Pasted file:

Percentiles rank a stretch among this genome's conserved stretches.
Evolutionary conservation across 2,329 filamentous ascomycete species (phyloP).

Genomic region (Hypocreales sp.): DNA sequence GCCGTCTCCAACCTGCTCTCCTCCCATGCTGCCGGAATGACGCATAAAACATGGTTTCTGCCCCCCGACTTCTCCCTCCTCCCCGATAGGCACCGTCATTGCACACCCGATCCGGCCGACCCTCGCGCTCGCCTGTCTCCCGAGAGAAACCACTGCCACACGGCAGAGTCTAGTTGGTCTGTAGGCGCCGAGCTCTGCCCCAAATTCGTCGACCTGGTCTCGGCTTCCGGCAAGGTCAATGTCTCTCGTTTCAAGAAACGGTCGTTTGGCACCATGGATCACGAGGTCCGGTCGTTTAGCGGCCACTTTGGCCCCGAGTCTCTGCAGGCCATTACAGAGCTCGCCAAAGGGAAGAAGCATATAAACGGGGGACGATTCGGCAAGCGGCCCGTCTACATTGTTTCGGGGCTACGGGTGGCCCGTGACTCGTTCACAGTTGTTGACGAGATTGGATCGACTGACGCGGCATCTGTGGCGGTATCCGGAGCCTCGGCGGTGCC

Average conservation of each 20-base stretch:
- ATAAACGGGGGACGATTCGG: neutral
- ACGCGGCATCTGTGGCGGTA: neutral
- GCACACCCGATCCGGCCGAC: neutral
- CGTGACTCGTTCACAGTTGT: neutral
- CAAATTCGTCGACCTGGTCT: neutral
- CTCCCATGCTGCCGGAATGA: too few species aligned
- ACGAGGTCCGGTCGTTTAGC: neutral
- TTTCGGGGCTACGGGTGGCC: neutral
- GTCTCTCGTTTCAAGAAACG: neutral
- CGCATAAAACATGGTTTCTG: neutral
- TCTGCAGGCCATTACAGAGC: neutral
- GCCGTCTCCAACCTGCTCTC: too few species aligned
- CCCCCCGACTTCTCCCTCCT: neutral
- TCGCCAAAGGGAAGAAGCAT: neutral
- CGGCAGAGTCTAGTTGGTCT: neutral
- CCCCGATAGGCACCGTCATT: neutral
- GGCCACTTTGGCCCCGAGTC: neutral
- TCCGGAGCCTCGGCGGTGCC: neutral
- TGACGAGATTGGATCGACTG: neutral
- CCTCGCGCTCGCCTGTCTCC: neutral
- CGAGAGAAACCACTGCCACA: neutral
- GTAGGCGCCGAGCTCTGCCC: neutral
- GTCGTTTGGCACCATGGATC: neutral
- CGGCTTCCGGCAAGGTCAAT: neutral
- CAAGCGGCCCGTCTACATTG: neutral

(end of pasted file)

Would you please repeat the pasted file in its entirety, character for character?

Percentiles rank a stretch among this genome's conserved stretches.
Evolutionary conservation across 2,329 filamentous ascomycete species (phyloP).

Genomic region (Hypocreales sp.): DNA sequence GCCGTCTCCAACCTGCTCTCCTCCCATGCTGCCGGAATGACGCATAAAACATGGTTTCTGCCCCCCGACTTCTCCCTCCTCCCCGATAGGCACCGTCATTGCACACCCGATCCGGCCGACCCTCGCGCTCGCCTGTCTCCCGAGAGAAACCACTGCCACACGGCAGAGTCTAGTTGGTCTGTAGGCGCCGAGCTCTGCCCCAAATTCGTCGACCTGGTCTCGGCTTCCGGCAAGGTCAATGTCTCTCGTTTCAAGAAACGGTCGTTTGGCACCATGGATCACGAGGTCCGGTCGTTTAGCGGCCACTTTGGCCCCGAGTCTCTGCAGGCCATTACAGAGCTCGCCAAAGGGAAGAAGCATATAAACGGGGGACGATTCGGCAAGCGGCCCGTCTACATTGTTTCGGGGCTACGGGTGGCCCGTGACTCGTTCACAGTTGTTGACGAGATTGGATCGACTGACGCGGCATCTGTGGCGGTATCCGGAGCCTCGGCGGTGCC

Average conservation of each 20-base stretch:
- ATAAACGGGGGACGATTCGG: neutral
- ACGCGGCATCTGTGGCGGTA: neutral
- GCACACCCGATCCGGCCGAC: neutral
- CGTGACTCGTTCACAGTTGT: neutral
- CAAATTCGTCGACCTGGTCT: neutral
- CTCCCATGCTGCCGGAATGA: too few species aligned
- ACGAGGTCCGGTCGTTTAGC: neutral
- TTTCGGGGCTACGGGTGGCC: neutral
- GTCTCTCGTTTCAAGAAACG: neutral
- CGCATAAAACATGGTTTCTG: neutral
- TCTGCAGGCCATTACAGAGC: neutral
- GCCGTCTCCAACCTGCTCTC: too few species aligned
- CCCCCCGACTTCTCCCTCCT: neutral
- TCGCCAAAGGGAAGAAGCAT: neutral
- CGGCAGAGTCTAGTTGGTCT: neutral
- CCCCGATAGGCACCGTCATT: neutral
- GGCCACTTTGGCCCCGAGTC: neutral
- TCCGGAGCCTCGGCGGTGCC: neutral
- TGACGAGATTGGATCGACTG: neutral
- CCTCGCGCTCGCCTGTCTCC: neutral
- CGAGAGAAACCACTGCCACA: neutral
- GTAGGCGCCGAGCTCTGCCC: neutral
- GTCGTTTGGCACCATGGATC: neutral
- CGGCTTCCGGCAAGGTCAAT: neutral
- CAAGCGGCCCGTCTACATTG: neutral